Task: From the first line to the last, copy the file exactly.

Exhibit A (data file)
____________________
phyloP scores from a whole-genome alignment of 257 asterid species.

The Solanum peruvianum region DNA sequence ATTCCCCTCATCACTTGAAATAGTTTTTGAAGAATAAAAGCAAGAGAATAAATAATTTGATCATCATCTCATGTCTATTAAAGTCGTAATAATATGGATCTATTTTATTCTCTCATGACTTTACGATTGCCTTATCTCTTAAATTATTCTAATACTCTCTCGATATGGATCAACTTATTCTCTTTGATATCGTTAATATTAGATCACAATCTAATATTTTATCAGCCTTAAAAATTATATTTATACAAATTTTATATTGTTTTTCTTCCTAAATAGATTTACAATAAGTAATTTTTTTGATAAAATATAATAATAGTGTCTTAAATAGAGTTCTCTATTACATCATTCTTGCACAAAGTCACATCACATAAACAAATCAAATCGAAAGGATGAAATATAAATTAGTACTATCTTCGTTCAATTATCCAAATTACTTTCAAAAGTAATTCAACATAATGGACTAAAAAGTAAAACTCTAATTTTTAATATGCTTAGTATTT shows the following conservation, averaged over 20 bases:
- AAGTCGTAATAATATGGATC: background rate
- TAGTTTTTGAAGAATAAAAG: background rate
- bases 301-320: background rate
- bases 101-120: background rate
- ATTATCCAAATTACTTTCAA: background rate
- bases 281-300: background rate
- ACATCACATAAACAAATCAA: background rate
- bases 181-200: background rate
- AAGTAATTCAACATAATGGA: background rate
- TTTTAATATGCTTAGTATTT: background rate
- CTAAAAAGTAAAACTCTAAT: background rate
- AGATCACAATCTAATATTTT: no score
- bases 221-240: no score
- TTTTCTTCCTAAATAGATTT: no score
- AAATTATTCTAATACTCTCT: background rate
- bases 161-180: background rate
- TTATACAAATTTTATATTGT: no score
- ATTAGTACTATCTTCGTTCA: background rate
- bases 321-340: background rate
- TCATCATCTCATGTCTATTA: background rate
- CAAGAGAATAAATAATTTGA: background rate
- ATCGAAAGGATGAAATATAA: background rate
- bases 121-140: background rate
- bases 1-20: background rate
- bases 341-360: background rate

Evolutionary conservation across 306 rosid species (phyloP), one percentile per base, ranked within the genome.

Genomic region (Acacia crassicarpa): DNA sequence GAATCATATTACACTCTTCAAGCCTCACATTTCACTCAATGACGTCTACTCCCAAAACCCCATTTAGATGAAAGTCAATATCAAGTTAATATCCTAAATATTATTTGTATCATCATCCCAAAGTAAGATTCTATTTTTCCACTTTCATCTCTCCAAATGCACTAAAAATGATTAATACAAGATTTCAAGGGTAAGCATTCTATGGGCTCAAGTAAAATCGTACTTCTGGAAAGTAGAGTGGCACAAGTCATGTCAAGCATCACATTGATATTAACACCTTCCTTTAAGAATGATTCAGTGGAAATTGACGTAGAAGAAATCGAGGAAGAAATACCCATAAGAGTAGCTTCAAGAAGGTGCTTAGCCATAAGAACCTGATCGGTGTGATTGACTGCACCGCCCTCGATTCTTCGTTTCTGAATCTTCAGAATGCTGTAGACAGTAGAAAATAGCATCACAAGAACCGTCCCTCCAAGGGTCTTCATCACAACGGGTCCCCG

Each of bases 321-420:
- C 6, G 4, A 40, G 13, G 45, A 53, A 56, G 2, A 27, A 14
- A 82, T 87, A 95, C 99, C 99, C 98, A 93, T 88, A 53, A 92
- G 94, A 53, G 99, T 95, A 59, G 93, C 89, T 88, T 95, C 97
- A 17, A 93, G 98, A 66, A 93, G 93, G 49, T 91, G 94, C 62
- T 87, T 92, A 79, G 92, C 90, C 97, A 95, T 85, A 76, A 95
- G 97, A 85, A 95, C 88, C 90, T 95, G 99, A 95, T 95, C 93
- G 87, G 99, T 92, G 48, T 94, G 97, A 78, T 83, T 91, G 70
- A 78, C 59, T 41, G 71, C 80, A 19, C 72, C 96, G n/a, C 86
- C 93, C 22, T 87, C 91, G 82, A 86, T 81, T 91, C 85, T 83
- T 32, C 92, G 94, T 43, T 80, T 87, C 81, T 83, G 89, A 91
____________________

phyloP scores from a whole-genome alignment of 257 asterid species.

The Solanum peruvianum region DNA sequence ATTCCCCTCATCACTTGAAATAGTTTTTGAAGAATAAAAGCAAGAGAATAAATAATTTGATCATCATCTCATGTCTATTAAAGTCGTAATAATATGGATCTATTTTATTCTCTCATGACTTTACGATTGCCTTATCTCTTAAATTATTCTAATACTCTCTCGATATGGATCAACTTATTCTCTTTGATATCGTTAATATTAGATCACAATCTAATATTTTATCAGCCTTAAAAATTATATTTATACAAATTTTATATTGTTTTTCTTCCTAAATAGATTTACAATAAGTAATTTTTTTGATAAAATATAATAATAGTGTCTTAAATAGAGTTCTCTATTACATCATTCTTGCACAAAGTCACATCACATAAACAAATCAAATCGAAAGGATGAAATATAAATTAGTACTATCTTCGTTCAATTATCCAAATTACTTTCAAAAGTAATTCAACATAATGGACTAAAAAGTAAAACTCTAATTTTTAATATGCTTAGTATTT shows the following conservation, averaged over 20 bases:
- AAGTCGTAATAATATGGATC: background rate
- TAGTTTTTGAAGAATAAAAG: background rate
- bases 301-320: background rate
- bases 101-120: background rate
- ATTATCCAAATTACTTTCAA: background rate
- bases 281-300: background rate
- ACATCACATAAACAAATCAA: background rate
- bases 181-200: background rate
- AAGTAATTCAACATAATGGA: background rate
- TTTTAATATGCTTAGTATTT: background rate
- CTAAAAAGTAAAACTCTAAT: background rate
- AGATCACAATCTAATATTTT: no score
- bases 221-240: no score
- TTTTCTTCCTAAATAGATTT: no score
- AAATTATTCTAATACTCTCT: background rate
- bases 161-180: background rate
- TTATACAAATTTTATATTGT: no score
- ATTAGTACTATCTTCGTTCA: background rate
- bases 321-340: background rate
- TCATCATCTCATGTCTATTA: background rate
- CAAGAGAATAAATAATTTGA: background rate
- ATCGAAAGGATGAAATATAA: background rate
- bases 121-140: background rate
- bases 1-20: background rate
- bases 341-360: background rate

Evolutionary conservation across 306 rosid species (phyloP), one percentile per base, ranked within the genome.

Genomic region (Acacia crassicarpa): DNA sequence GAATCATATTACACTCTTCAAGCCTCACATTTCACTCAATGACGTCTACTCCCAAAACCCCATTTAGATGAAAGTCAATATCAAGTTAATATCCTAAATATTATTTGTATCATCATCCCAAAGTAAGATTCTATTTTTCCACTTTCATCTCTCCAAATGCACTAAAAATGATTAATACAAGATTTCAAGGGTAAGCATTCTATGGGCTCAAGTAAAATCGTACTTCTGGAAAGTAGAGTGGCACAAGTCATGTCAAGCATCACATTGATATTAACACCTTCCTTTAAGAATGATTCAGTGGAAATTGACGTAGAAGAAATCGAGGAAGAAATACCCATAAGAGTAGCTTCAAGAAGGTGCTTAGCCATAAGAACCTGATCGGTGTGATTGACTGCACCGCCCTCGATTCTTCGTTTCTGAATCTTCAGAATGCTGTAGACAGTAGAAAATAGCATCACAAGAACCGTCCCTCCAAGGGTCTTCATCACAACGGGTCCCCG

Each of bases 321-420:
- C 6, G 4, A 40, G 13, G 45, A 53, A 56, G 2, A 27, A 14
- A 82, T 87, A 95, C 99, C 99, C 98, A 93, T 88, A 53, A 92
- G 94, A 53, G 99, T 95, A 59, G 93, C 89, T 88, T 95, C 97
- A 17, A 93, G 98, A 66, A 93, G 93, G 49, T 91, G 94, C 62
- T 87, T 92, A 79, G 92, C 90, C 97, A 95, T 85, A 76, A 95
- G 97, A 85, A 95, C 88, C 90, T 95, G 99, A 95, T 95, C 93
- G 87, G 99, T 92, G 48, T 94, G 97, A 78, T 83, T 91, G 70
- A 78, C 59, T 41, G 71, C 80, A 19, C 72, C 96, G n/a, C 86
- C 93, C 22, T 87, C 91, G 82, A 86, T 81, T 91, C 85, T 83
- T 32, C 92, G 94, T 43, T 80, T 87, C 81, T 83, G 89, A 91